Saturday, October 1, 2016
The Windsor Locks Canal Trail, Part 1
Although I’m a rabid mountain biker, I’m also a big fan of paved bike trails—the ones on which you don’t have to detail with vehicular traffic and risk your life dealing with distracted or angry drivers. I’ve hit the Ludlow Reservoir, the Norwottock Rail Trail, and the Columbia Greenway/Southwick rail trails. But, until recently, I had never heard of the Windsor Locks Canal State Park Trail.
How could I not have known about this historic canal and the path that runs alongside it? I think it’s the area’s best-kept secret. Even if you’re not into biking, it’s a beautiful walk as well. From Wilbraham, you can pretty much take back roads, jumping on I-91 for about 300 feet before getting on 190, crossing the river, taking a left on 159, and then another left on Canal Road in Suffield, CT. Just park at the end of Canal Road—the path is in white in the above map. You can take a left on the trail and double back to the 190 bridge, which has a separate, fenced-off bike path, for a great view of the river, but I usually save this part for last. So take a right and ride into history!
Right away you pedal over the ruins of a lock that once controlled water levels along the canal:
Here is an aerial view of it:
This is a 1909 photo of the lock. The buildings are long gone:
The canal was built by Irish immigrants between 1827 and 1829 so freight barges could avoid the Enfield rapids to Hartford. Indeed, the thing that struck me was how turbulent and shallow the river is along parts of this stretch. The 4.5 bike path is atop the old towpath, where oxen, mules, and horses pulled freight barges by rope. It is difficult to fathom 400 workers using just picks and shovels and removing the dirt and till with wheelbarrows: it is 80 feet wide and four-and-a-half feet deep.
So imagine a path that has water views on both sides (above). The Connecticut River on the left is blocked by trees at times, but there are also some great vistas, and that’s where you can check out the abundant bird life. I usually see 15 or more great blue herons every trip:
This one I spooked into flight, which is always something to behold. They look like pterodactyls when they take wing:
They’re usually in the river, but this one to the left was in the canal:
I also see the occasional white heron:
Okay, these aren’t sharp images, are they? An iPhone takes great photos, when subjects are far away, they tend to get blurry, as in the case of these two eagles on some rocks in the river. You can see their two bald heads. Or maybe you can’t:
Note to self: take a better camera next time. But how’s this for improvisation? I grabbed my binoculars and held one of the eyepieces up to the iPhone camera for a shot of another eagle. It’s still a blur, but not bad for a picture of a bird that was nearly on the other side of the river:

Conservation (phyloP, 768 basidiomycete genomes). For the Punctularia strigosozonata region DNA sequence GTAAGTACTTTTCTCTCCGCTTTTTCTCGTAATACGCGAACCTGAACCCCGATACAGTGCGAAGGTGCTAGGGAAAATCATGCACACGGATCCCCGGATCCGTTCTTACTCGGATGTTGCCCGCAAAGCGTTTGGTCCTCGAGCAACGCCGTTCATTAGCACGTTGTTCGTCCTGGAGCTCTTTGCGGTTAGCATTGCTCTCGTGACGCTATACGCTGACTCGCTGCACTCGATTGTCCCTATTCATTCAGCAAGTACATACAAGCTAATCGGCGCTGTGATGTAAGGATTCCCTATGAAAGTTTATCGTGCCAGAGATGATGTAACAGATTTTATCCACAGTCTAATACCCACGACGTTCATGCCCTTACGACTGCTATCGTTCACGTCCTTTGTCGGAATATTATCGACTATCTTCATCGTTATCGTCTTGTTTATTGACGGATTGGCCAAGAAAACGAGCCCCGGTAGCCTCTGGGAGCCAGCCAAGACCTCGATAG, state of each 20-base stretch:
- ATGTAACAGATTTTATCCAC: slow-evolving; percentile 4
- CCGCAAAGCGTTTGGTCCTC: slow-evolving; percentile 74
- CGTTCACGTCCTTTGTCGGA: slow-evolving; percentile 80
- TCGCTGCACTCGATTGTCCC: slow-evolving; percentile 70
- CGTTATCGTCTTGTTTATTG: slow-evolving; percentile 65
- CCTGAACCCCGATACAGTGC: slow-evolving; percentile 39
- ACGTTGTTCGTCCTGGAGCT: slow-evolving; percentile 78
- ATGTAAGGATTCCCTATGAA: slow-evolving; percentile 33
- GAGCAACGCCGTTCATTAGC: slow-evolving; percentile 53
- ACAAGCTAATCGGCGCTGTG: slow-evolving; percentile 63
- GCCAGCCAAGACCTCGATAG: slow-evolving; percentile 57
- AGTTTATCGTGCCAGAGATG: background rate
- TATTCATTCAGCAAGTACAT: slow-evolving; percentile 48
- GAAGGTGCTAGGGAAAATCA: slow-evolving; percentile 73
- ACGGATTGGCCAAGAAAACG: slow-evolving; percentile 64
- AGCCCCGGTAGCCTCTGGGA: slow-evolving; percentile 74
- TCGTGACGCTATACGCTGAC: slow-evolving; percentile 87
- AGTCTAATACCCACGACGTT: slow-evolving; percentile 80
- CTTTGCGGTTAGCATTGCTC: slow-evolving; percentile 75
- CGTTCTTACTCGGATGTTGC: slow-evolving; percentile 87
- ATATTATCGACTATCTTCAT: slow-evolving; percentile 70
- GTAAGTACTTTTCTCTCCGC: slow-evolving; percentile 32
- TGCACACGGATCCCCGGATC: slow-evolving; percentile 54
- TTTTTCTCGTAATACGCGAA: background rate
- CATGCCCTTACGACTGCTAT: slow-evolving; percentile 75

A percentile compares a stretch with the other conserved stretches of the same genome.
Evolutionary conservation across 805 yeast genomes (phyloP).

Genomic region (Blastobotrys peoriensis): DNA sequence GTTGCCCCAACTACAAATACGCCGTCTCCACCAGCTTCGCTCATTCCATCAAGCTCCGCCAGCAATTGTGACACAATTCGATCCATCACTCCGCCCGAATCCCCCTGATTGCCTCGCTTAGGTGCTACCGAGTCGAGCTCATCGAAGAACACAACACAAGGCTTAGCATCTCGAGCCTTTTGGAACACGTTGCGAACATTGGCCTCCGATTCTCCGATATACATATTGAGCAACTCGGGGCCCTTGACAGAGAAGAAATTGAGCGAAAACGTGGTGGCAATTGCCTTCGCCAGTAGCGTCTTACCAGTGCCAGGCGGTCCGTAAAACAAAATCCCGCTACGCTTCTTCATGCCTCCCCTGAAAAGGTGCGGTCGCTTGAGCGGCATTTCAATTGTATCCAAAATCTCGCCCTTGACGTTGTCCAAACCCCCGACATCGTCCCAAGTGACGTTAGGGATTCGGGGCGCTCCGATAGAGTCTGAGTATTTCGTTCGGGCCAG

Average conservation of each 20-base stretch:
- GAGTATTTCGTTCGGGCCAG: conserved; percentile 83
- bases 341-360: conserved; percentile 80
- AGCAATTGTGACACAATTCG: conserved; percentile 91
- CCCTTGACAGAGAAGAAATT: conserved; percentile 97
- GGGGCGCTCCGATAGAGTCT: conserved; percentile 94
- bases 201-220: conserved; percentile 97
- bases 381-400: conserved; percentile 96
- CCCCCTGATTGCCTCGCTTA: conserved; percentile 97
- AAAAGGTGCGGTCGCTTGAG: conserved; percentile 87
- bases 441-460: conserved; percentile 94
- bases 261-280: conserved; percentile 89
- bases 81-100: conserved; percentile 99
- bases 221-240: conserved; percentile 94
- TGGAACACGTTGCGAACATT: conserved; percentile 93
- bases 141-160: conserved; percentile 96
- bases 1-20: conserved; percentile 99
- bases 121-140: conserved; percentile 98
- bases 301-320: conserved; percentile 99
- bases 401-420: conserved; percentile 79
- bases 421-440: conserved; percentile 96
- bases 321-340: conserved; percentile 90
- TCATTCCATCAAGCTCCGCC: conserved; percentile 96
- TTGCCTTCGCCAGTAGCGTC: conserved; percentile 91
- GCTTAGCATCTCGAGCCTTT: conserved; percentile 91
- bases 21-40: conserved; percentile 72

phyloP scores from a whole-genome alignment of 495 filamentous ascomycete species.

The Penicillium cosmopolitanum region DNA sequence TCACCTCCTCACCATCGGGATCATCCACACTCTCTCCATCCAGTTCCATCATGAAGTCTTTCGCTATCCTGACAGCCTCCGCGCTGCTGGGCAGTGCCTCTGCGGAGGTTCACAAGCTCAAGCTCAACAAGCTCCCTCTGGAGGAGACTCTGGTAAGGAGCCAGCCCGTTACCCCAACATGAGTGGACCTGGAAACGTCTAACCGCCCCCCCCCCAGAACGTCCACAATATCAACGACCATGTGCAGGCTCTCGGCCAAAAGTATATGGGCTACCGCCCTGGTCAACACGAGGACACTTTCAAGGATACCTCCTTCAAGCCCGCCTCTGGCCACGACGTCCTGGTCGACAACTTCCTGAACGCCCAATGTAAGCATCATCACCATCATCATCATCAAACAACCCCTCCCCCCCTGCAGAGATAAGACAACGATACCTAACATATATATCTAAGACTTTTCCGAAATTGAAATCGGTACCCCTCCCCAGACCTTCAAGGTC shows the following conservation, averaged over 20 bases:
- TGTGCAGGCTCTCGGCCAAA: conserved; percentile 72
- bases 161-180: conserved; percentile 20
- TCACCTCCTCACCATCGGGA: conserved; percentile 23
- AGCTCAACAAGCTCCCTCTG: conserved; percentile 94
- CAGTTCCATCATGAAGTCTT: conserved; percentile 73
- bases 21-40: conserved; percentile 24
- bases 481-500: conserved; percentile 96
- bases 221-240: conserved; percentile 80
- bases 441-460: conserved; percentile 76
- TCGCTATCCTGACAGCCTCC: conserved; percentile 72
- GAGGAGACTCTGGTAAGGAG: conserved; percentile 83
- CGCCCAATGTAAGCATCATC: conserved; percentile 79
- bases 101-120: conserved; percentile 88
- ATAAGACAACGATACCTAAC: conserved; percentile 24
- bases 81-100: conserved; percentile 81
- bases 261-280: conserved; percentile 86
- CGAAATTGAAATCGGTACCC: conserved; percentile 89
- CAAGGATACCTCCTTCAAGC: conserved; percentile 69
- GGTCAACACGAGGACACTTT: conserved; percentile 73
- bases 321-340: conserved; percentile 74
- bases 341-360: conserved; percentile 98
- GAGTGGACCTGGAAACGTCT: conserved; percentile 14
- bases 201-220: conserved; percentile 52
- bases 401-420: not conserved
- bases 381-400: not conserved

Still, I’m using SOMEONE ELSE’S eagle photos taken on the path to give you some idea of what you might encounter there:
Be forewarned: to protect nesting eagles, the southern end of the path is sometimes closed until the end of June by the State Department of Energy and Environmental Protection. Luckily, I went on these rides in August and September.
Moving south, here is the Stony Brook aqueduct about two miles down the path, where the canal is seen in the middle of the photo diverted OVER the stony brook (where the dark slot is below). It was built in 1927 and rebuilt in 1998.
Yes, that’s an homage to the runes of Led Zeppelin IV on the aqueduct.
Here is a 1960 illustration of the aqueduct. The structure is no longer there:
I’m not sure what the pulley structure did. This was when the canal was still open to boat traffic, as it was in this undated photo below, where they were undoubtedly recreating its towing days (you can see the rope). I think this was a part of one of the towns’ Bicentennial activities in 1976.
Now the only boats you’ll see in the canal are the occasional water chestnut harvesting to clean up the water a bit:
Further south the path goes under a railroad bridge that spans the canal and the Connecticut River.
More heavy metal tribute on the trail: this one the railroad bridge. My son took this photo of me worshipping Van Halen—and Satan.
This photo was taken in 1909.
Behold the good old red sandstone that is so prevalent in western Massachusetts (and I guess in northern Connecticut). You can also see some high sandstone cliffs across the river.
If you go there around sunset, you can see busy beavers swimming around:
I knew the iPhone photos would be underwhelming, so I took some video.
Farmland goods were hauled in the canal until the dawning of the railroad age in the 1840s made the canal freighting obsolete. But because it was 30 feet higher than the Connecticut River, for a while the canal’s water supplied mill power to factories.
As we approach the Windsor Locks end of the canal, I'll end this post here. Stay tuned for Part 2.